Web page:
See Classic Japanese Woodblocks Brought Surreally to Life as Animated GIFs

Much of the image we have of life in Japan in the 17th through the 19th cen­tu­ry, we have because of wood­block prints, or specif­i­cal­ly ukiyo‑e, or “pic­tures of the float­ing world,” which vivid­ly cap­ture a great vari­ety of scenes and the peo­ple who inhab­it­ed them. The once-closed-off Japan has changed a great deal since that era, on most lev­els even more so than oth­er coun­tries, and the artis­tic por­tray­als of Japan­ese life have also mul­ti­plied enor­mous­ly. Yet even in the 21st cen­tu­ry, ukiyo‑e con­tin­ue to pro­vide a com­pelling image of Japan in its essence.

But that does­n’t mean that ukiyo‑e prints can’t be updat­ed to reflect the present day. Film­mak­er and ani­ma­tor Atsu­ki Segawa, writes Spoon & Tam­ago’s John­ny Wald­man, “takes tra­di­tion­al Japan­ese Ukiyo‑e wood­block prints and sets them into motion through dig­i­tal ani­ma­tion. He began his col­lec­tion of ‘mov­ing ukiyo‑e’ in 2015 and has been slow­ly adding to his col­lec­tion.” At those two linked Spoon & Tam­a­go posts you can see a selec­tion of ten of Segawa’s cre­ations, which hybridize not just art forms but eras.

Here you can see Segawa’s take on, from top to bot­tom, Kiy­ochi­ka Kobayashi’s Fire­work Show at Ryo­goku, Kat­sushi­ka Hoku­sai’s Yoshi­da at Tōkaidō, Toshu­sai Sharaku’s Naka­mu­ra Kono­zo and Naka­ji­ma Wadayemon (“If any­one has ever eat­en oden you’ll know how this man feels,” adds Wald­man), Hokusai’s Ejiri in Suru­ga Province, Hokusai’s Great Wave, and Uta­gawa Hiroshige’s Fujikawa. Keep your eye on that last and you’ll notice Doc Brown and Mar­ty McFly cruis­ing through the scene, only the most obvi­ous of the anachro­nis­tic touch­es (though as time trav­el­ers, what real­ly counts as anachro­nism?) Segawa has added to these clas­sic ukiyo‑e and set into motion.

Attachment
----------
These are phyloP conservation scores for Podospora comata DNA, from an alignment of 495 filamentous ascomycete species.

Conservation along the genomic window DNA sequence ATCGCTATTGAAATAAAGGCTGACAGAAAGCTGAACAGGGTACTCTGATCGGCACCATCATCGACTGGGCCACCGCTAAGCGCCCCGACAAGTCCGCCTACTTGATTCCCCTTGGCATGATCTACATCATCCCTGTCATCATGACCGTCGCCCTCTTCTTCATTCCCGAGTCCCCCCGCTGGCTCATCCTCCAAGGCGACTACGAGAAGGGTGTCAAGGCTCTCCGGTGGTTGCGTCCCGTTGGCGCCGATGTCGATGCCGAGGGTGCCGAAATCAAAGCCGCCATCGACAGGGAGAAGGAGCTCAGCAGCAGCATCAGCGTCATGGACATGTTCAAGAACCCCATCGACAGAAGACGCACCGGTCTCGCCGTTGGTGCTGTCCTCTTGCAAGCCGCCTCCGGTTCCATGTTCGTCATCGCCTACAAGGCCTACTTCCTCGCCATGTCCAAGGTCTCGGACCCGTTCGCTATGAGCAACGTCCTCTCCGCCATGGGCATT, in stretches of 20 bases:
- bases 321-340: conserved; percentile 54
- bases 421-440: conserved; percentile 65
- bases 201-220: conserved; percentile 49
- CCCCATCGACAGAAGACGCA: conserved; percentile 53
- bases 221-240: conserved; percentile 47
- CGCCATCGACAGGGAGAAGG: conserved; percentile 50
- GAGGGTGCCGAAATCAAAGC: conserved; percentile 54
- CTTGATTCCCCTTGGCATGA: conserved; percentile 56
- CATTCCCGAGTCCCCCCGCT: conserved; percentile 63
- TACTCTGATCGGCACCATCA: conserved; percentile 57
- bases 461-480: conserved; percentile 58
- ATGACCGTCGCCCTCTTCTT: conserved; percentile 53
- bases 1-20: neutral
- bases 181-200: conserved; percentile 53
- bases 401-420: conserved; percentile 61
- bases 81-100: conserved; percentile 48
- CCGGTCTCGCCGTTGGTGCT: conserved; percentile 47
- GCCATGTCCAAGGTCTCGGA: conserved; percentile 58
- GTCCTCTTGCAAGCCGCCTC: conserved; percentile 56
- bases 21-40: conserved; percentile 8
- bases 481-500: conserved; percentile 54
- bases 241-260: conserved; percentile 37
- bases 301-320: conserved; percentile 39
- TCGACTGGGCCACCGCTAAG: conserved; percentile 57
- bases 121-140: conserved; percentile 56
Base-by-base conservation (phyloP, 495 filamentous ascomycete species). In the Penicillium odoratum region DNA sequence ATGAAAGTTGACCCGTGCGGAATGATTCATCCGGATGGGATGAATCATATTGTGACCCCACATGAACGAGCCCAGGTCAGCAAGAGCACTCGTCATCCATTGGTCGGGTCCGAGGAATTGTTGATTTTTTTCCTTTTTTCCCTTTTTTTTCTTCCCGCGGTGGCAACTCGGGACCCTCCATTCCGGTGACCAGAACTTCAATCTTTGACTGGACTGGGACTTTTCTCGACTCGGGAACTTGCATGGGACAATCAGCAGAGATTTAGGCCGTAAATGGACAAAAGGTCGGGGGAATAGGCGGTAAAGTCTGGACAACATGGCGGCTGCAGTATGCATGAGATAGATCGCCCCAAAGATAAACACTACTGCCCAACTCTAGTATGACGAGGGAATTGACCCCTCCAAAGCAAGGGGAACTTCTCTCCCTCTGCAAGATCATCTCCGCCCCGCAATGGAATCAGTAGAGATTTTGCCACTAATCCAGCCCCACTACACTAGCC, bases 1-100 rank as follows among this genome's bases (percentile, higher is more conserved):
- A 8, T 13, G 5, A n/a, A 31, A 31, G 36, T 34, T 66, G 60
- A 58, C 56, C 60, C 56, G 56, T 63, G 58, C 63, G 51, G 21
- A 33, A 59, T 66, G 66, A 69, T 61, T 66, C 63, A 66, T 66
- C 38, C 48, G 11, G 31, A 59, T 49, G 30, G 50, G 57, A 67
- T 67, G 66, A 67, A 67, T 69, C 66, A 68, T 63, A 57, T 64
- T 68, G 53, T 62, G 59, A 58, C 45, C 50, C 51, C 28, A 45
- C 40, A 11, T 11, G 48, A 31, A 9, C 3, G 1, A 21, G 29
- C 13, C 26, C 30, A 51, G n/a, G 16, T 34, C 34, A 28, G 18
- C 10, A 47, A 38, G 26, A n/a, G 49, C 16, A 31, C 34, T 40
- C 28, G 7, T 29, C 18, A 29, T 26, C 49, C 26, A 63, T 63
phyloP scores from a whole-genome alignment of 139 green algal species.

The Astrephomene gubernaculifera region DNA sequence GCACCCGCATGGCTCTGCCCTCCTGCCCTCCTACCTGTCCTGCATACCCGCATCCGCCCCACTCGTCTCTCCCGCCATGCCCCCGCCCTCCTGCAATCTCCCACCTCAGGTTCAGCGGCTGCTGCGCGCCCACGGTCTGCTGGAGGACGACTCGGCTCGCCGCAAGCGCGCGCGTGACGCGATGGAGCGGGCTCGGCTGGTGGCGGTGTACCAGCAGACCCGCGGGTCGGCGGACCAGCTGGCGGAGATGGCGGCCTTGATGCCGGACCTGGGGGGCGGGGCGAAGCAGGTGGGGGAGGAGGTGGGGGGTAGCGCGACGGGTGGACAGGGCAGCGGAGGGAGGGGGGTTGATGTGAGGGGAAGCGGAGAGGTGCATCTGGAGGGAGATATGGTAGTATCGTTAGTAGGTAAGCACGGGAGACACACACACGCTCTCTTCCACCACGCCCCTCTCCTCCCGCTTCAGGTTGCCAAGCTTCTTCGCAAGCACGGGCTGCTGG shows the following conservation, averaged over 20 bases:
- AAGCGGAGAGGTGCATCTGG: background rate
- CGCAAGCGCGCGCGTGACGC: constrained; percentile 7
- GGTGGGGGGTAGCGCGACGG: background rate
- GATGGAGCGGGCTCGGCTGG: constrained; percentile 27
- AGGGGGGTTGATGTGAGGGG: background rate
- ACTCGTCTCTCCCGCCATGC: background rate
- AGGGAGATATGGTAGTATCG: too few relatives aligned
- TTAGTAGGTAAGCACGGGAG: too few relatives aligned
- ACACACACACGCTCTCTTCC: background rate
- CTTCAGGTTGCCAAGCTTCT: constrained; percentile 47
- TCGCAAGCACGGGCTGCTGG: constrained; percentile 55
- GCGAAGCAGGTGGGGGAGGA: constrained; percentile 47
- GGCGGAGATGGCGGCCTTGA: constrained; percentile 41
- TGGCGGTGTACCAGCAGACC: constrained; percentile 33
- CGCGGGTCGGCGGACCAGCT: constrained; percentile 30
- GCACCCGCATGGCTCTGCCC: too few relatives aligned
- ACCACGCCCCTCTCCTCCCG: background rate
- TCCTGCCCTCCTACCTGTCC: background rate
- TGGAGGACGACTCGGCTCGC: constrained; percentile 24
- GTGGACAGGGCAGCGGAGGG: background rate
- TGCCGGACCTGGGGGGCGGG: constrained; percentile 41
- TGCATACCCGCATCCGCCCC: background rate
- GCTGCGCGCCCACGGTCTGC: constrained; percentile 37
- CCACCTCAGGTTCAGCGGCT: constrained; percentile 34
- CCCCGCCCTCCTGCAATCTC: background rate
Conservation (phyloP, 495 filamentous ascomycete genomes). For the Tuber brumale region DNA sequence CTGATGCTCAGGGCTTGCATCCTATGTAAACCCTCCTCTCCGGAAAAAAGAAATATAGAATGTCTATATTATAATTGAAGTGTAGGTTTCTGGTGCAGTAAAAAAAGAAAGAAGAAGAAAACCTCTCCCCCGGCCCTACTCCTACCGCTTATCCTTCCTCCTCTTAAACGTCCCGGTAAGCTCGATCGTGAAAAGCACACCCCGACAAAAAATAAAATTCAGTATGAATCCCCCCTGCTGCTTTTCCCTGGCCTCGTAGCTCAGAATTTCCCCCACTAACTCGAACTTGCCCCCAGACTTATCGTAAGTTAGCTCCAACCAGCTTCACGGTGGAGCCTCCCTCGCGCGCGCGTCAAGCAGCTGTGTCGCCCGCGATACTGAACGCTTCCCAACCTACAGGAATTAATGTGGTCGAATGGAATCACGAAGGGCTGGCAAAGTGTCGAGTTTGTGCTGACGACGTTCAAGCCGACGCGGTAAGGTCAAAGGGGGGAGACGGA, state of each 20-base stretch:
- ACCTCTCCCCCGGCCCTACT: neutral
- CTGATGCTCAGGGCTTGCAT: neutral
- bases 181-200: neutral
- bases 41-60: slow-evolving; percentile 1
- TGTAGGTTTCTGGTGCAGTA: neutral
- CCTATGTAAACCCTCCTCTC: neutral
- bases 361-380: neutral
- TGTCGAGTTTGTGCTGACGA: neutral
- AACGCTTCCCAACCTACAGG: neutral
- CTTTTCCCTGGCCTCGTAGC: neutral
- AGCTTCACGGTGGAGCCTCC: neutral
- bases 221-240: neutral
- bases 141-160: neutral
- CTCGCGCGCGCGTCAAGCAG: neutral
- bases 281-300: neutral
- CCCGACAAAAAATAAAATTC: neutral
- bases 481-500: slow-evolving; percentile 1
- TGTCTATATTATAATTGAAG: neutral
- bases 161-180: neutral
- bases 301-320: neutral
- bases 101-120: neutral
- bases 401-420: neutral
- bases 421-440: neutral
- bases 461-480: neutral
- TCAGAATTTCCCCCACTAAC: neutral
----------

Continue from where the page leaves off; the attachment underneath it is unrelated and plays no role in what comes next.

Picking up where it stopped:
Segawa’s oth­er “mov­ing ukiyo” intro­duce fly­ing drones into an Osa­ka mar­ket­place, the mul­ti­col­ored lights of speed­ing cars down a qui­et sea­side road, a Shinkansen bul­let train pass­ing a rest­ing place full of weary foot trav­el­ers, and vio­lent motion to the waves and boats in Hoku­sai’s Great Wave off Kanaza­wa, quite pos­si­bly the most famous ukiyo‑e print of them all.

Sheer incon­gruity — incon­gruity between the times of the ele­ments depict­ed and ref­er­enced, between the aes­thet­ics of the past and the aes­thet­ics of the present, and between the tech­nolo­gies used to cre­ate and dis­play the orig­i­nals and these light-heart­ed revi­sions — has much to do with the appeal of these images, but some­how it all makes them feel much more, not less, like Japan itself.

via Spoon and Tam­a­go

Relat­ed Con­tent:

Down­load 2,500 Beau­ti­ful Wood­block Prints and Draw­ings by Japan­ese Mas­ters (1600–1915)

The Evo­lu­tion of The Great Wave off Kanaza­wa: See Four Ver­sions That Hoku­sai Paint­ed Over Near­ly 40 Years

Down­load Hun­dreds of 19th-Cen­tu­ry Japan­ese Wood­block Prints by Mas­ters of the Tra­di­tion

What Hap­pens When a Japan­ese Wood­block Artist Depicts Life in Lon­don in 1866, Despite Nev­er Hav­ing Set Foot There

Mes­mer­iz­ing GIFs Illus­trate the Art of Tra­di­tion­al Japan­ese Wood Join­ery — All Done With­out Screws, Nails, or Glue

Based in Seoul, Col­in Mar­shall writes and broad­casts on cities, lan­guage, and cul­ture. His projects include the book The State­less City: a Walk through 21st-Cen­tu­ry Los Ange­les and the video series The City in Cin­e­ma. Fol­low him on Twit­ter at @colinmarshall or on Face­book.

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